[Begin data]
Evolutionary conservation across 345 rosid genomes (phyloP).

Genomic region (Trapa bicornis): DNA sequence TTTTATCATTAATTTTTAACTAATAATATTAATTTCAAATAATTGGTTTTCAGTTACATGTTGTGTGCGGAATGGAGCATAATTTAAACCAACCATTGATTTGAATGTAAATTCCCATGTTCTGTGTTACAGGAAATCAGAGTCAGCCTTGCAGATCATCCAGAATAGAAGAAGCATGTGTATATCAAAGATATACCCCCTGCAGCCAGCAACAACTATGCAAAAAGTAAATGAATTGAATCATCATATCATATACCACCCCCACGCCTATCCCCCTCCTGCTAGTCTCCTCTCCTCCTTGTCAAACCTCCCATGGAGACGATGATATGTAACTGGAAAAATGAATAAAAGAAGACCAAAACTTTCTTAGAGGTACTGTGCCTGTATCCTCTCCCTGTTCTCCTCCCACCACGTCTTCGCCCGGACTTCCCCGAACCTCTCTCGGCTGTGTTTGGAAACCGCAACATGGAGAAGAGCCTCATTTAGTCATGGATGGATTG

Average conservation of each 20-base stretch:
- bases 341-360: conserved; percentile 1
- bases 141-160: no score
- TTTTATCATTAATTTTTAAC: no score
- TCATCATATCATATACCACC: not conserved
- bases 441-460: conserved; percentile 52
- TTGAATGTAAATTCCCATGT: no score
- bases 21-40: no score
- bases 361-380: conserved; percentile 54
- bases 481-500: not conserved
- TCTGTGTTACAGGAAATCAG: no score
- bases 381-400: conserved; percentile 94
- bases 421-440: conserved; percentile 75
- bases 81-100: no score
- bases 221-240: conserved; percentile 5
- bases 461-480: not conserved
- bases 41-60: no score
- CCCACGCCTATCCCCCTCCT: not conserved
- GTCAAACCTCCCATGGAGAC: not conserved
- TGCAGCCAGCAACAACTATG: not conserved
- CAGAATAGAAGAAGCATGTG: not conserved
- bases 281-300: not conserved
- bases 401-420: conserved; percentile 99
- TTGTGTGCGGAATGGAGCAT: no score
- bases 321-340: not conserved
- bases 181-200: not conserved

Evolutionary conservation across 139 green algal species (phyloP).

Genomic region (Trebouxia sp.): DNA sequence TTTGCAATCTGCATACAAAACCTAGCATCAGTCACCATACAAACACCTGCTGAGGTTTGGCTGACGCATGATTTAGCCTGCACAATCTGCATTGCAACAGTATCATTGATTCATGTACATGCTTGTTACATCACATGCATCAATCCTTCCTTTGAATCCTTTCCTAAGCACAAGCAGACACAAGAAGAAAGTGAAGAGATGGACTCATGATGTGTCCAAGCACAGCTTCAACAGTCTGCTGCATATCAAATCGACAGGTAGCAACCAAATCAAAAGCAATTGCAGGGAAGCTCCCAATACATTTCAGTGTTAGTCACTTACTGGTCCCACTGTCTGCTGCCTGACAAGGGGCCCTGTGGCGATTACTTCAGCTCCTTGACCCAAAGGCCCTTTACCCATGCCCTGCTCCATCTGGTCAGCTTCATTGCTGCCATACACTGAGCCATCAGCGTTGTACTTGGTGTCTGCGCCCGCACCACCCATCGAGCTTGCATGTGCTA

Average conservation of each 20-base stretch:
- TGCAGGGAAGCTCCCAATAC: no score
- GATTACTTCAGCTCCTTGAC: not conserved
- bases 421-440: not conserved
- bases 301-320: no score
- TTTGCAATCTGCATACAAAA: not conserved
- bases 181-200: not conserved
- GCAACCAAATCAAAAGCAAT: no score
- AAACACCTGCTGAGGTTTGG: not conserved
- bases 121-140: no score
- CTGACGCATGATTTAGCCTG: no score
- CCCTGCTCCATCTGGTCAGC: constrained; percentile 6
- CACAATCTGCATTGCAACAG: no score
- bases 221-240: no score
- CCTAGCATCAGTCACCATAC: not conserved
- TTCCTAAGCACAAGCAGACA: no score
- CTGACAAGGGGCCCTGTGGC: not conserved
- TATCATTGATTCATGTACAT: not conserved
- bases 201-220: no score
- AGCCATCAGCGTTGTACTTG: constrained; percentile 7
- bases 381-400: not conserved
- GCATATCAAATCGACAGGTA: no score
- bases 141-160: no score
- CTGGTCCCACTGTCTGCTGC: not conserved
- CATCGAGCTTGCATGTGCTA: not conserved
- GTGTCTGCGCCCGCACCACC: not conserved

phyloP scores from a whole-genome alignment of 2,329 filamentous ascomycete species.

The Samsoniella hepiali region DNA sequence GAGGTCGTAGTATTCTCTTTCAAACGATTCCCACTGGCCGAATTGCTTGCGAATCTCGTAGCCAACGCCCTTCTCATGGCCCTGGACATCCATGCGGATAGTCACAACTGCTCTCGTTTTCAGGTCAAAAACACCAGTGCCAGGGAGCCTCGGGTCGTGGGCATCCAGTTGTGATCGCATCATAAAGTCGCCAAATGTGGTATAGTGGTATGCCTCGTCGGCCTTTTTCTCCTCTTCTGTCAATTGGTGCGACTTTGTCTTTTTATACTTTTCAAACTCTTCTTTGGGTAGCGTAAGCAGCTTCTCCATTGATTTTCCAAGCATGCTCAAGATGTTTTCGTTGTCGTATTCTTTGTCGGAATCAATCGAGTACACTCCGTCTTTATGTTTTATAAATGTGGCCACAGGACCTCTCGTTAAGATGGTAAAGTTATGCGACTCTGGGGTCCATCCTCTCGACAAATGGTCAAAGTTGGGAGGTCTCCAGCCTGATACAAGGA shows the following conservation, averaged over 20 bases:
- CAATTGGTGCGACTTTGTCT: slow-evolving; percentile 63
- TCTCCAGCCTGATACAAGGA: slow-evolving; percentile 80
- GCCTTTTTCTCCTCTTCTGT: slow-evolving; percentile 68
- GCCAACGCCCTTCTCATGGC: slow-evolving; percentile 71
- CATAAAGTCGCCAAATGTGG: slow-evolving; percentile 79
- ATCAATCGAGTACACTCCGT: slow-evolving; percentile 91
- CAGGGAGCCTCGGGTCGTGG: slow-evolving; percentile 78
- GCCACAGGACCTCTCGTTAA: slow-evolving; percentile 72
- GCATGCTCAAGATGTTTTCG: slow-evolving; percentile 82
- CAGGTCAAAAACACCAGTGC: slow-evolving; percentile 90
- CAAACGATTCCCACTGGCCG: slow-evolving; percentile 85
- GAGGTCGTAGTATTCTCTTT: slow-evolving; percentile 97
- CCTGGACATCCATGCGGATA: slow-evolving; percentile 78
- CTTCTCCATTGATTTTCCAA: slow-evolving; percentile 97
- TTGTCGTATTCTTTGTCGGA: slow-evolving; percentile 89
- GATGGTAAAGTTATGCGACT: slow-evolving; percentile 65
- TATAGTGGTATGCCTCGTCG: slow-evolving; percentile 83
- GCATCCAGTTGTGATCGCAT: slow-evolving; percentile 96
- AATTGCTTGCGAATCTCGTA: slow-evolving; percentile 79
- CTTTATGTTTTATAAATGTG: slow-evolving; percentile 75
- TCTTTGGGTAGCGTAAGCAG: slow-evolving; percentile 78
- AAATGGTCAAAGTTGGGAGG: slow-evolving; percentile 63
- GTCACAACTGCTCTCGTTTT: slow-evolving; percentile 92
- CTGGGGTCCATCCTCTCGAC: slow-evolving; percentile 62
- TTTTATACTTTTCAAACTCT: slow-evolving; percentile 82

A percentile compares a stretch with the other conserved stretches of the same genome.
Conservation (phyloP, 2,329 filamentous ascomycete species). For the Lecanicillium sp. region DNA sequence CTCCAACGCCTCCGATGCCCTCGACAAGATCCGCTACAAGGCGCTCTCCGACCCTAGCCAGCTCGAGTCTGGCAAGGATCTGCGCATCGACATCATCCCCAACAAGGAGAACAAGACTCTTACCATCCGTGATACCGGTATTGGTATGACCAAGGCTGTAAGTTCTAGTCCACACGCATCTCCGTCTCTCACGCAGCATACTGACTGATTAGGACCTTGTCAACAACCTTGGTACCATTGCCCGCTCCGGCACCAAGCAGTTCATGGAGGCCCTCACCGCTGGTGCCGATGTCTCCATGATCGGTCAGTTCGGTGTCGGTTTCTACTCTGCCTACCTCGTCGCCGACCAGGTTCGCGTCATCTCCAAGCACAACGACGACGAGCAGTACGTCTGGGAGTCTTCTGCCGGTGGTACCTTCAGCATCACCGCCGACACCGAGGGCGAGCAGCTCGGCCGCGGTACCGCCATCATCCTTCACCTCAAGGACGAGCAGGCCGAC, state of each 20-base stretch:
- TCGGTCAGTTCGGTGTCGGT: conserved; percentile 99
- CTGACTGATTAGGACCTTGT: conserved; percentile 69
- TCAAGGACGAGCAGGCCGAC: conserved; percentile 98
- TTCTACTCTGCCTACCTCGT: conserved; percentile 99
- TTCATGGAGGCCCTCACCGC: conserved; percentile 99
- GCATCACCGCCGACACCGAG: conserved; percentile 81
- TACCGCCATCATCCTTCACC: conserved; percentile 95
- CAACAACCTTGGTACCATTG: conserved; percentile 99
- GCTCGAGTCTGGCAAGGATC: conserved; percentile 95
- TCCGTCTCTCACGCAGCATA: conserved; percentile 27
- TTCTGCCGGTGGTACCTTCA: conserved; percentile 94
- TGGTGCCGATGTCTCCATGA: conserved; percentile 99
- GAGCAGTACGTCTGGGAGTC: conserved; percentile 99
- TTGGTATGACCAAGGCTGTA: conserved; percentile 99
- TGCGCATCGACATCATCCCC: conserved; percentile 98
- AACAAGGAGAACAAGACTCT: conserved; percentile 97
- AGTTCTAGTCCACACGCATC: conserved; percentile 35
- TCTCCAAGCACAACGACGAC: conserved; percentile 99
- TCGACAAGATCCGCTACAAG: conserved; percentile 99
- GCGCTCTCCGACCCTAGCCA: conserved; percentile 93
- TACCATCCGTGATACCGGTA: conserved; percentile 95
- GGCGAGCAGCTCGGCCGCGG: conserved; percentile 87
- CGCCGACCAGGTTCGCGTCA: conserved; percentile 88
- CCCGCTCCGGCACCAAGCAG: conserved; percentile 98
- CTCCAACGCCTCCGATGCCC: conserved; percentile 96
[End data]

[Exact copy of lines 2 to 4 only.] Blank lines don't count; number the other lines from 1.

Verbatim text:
Genomic region (Trapa bicornis): DNA sequence TTTTATCATTAATTTTTAACTAATAATATTAATTTCAAATAATTGGTTTTCAGTTACATGTTGTGTGCGGAATGGAGCATAATTTAAACCAACCATTGATTTGAATGTAAATTCCCATGTTCTGTGTTACAGGAAATCAGAGTCAGCCTTGCAGATCATCCAGAATAGAAGAAGCATGTGTATATCAAAGATATACCCCCTGCAGCCAGCAACAACTATGCAAAAAGTAAATGAATTGAATCATCATATCATATACCACCCCCACGCCTATCCCCCTCCTGCTAGTCTCCTCTCCTCCTTGTCAAACCTCCCATGGAGACGATGATATGTAACTGGAAAAATGAATAAAAGAAGACCAAAACTTTCTTAGAGGTACTGTGCCTGTATCCTCTCCCTGTTCTCCTCCCACCACGTCTTCGCCCGGACTTCCCCGAACCTCTCTCGGCTGTGTTTGGAAACCGCAACATGGAGAAGAGCCTCATTTAGTCATGGATGGATTG

Average conservation of each 20-base stretch:
- bases 341-360: conserved; percentile 1